I’m pretty sure that sentiment will make Joel Borwick, the store’s owner for the last 38 years, uncomfortable – though that’s not what’s intended.
I remember the store since before Joel bought it. My dad used to take me there what seemed like every Saturday; when he was working on a project it might be several times per Saturday. Norm would talk to me in a Donald Duck voice, and my dad would give me money for the gumball machine.
Having a store account didn’t seem quaint back then; it’s just the way stores did business. In 1990, when I bought a house here, establishing my own account at Seitz-Agin felt like a second bar mitzvah. Right up until May 21 – when the store accounts were closed out – whoever wrote up my purchase could recite my name and ask, “Is that Fairmount or Cedar?”
Not that it mattered. At least once a year, my bill would get sent to my parents’ house on Fairmount.
Seitz-Agin is part of my own kids’ lives too. As toddlers, all three of them knew that a trip to the hardware store meant the chance to choose a bag of candy and open it right there at the counter – dutifully sharing it with any of the guys who happened to be helping us. Sometimes they’d charge for the candy; often they’d “forget.”
In my mind, I have the most vivid image of one of my twin daughters, age 3 or so, placing an apple-flavored jelly ring into Joel’s giant palm. It’s the kind of everyday moment I wish I’d thought to capture with a camera.
The inventory began to dwindle several years ago, but not critically so. The store still had most of the stuff I needed to keep up my 1927 home; and anything that wasn’t in stock could easily be ordered with the promse, “We’ll have it Wednesday afternoon.” That, as everybody knew, is when the weekly shipment came in from the distribution center.
But eventually, my observations about the inventory affected my buying habits. A couple years ago I needed concrete sealer for my driveway. I probably needed two 5-gallon cans, but hoped to get away with just one. Rather than order two from Seitz-Agin and return one (sticking them with a $60 item that nobody else would buy), I ordered a single can. And when I ran out before finishing the job, I ran to Home Depot to pick up more (which, I noted, was a different package size and cost more per gallon – typical of the way big boxes create the perception of a better deal than you’re actually getting). I wonder which would have actually been better for the business.
When I lost my job in 2009, it had a direct impact on Seitz-Agin. Rather than fall behind in paying my monthly bill and forcing a friendly merchant to be the bank, I cut way back on using the store charge – which means I spent less money. I’m guessing I’m not alone in this. I also suppose a number of people did keep using their house accounts even though they couldn’t pay on time. I wonder which is worse for the future of a small, independent merchant.
Late last year, I was looking for something the store didn’t have in stock. I asked, “Can you have it for me Wednesday?” The person helping me – I think it was either Bill or Norm – said, “We don’t have a regular Wednesday shipment.”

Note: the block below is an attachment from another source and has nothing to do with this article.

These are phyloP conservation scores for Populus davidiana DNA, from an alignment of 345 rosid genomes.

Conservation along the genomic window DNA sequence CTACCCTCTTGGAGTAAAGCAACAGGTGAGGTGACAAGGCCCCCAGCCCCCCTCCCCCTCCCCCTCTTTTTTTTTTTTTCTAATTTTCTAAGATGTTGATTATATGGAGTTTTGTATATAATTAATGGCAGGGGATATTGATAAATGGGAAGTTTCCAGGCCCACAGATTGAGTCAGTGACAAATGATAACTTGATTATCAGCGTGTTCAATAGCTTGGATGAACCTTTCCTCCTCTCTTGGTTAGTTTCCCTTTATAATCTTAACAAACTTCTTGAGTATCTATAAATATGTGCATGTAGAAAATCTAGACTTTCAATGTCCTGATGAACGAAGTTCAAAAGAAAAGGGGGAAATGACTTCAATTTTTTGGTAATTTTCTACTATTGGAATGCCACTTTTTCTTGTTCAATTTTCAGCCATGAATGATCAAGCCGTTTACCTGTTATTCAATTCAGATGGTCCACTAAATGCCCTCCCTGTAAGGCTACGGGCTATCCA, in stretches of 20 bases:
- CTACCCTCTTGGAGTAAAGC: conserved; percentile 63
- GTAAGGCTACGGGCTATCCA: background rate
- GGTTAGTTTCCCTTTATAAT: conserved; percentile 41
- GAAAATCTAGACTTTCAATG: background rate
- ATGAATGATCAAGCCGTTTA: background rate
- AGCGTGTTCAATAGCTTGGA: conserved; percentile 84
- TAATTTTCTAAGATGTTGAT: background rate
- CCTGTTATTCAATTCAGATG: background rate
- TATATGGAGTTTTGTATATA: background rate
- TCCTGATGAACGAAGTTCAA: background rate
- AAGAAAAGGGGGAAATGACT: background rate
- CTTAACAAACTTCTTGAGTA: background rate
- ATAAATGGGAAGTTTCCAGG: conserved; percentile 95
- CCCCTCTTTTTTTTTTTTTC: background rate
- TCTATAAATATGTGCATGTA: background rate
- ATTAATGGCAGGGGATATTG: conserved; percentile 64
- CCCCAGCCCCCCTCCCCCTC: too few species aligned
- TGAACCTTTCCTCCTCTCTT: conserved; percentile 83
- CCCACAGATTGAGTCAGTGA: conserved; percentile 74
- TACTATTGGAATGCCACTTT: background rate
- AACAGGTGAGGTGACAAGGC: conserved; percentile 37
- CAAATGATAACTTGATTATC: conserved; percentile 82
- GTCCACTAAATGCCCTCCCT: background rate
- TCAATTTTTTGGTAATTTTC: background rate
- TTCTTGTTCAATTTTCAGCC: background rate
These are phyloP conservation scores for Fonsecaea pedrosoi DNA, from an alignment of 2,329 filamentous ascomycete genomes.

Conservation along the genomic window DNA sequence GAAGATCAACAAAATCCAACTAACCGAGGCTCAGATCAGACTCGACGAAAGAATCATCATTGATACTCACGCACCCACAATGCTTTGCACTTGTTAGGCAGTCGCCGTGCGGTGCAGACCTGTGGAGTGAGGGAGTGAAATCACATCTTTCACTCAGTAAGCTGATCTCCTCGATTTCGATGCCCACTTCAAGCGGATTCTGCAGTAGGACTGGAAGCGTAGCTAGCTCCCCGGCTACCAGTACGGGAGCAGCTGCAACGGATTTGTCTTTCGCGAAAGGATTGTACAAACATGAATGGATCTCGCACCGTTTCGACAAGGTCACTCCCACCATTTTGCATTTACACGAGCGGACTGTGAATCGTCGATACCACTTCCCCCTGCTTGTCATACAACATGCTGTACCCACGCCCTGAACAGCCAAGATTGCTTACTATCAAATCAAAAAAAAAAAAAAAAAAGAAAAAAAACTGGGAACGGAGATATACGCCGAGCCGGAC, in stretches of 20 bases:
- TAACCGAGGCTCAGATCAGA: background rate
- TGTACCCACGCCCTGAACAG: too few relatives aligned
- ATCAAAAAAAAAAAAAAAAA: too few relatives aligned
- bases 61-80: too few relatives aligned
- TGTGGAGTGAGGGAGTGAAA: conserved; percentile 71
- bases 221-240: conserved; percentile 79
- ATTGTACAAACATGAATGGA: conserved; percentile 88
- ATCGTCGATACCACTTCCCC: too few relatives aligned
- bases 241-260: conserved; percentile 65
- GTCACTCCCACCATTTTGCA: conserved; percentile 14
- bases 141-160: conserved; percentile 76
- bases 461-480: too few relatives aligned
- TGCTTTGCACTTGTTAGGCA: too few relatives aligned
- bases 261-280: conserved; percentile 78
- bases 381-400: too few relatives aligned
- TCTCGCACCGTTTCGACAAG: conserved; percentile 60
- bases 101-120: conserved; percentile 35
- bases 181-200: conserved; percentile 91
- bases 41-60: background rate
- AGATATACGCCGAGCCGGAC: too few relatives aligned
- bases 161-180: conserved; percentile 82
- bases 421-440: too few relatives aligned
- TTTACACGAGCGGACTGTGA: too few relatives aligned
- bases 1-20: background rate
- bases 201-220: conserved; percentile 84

It was as if I’d just learned a dear friend had entered hospice care – which turns out to be a fairly accurate simile.
I’ve always been fascinated by retail, and I may have developed a sixth sense about such things. But when people started talking in April about the bare shelves at Seitz-Agin, I felt as if they were noticing something I’d been monitoring for years.
One good friend just sent me a note saying that Seitz-Agin should have adjusted its business over the years, with evening and Sunday hours. It’s hard to deny the sense of this suggestion. Joel wasn’t oblivious to this option; over the years I asked about it a couple times and he always seemed comfortable that it wasn’t the answer.
The last time I talked to Joel about the store’s health was shortly after I learned that the weekly deliveries had been curtailed. He told me that he felt he had survived the impact of Home Depot.
But what he wasn’t sure he could survive is a change he observed in his customers. They just weren’t making repairs anymore the way my father did and the way I do. They had stopped calling for referrals to plumbers and plasterers and furnace guys – old-home experts who bought their supplies from Seitz-Agin.
But I know houses still need to be mainteaned and repaired. Maybe Joel has misread it. Perhaps people are finding their experts through Angie’s List on the internet. Or using Home Depot’s growing installation and repair business. Maybe the big box really has done in Seitz-Agin.
Or, perhaps people really have changed.
Not that it matters. What’s done is done. I’ll start going to Heights Hardware on Coventry – the last independent hardware store in Cleveland Heights, and a business that has been here 50% longer than Seitz-Agin itself.
It won’t be the same because my dad never gave me money for the gumball machine at Heights Hardware. And I never had the pleasure of walking into that store with one of my own toddlers (the last of which is now a teenager with attitude) on my shoulders.
That may be what I’m reacting to most about the closing of Seitz-Agin. It may have less to do with the store than it does the revelation to me – not for the first time – of my own mortality. If more people felt the way I feel, then Seitz-Agin would be thriving and Home Depot would be the one shutting its doors.
Time has passed Seitz-Agin by and I’m afraid I’m not far behind.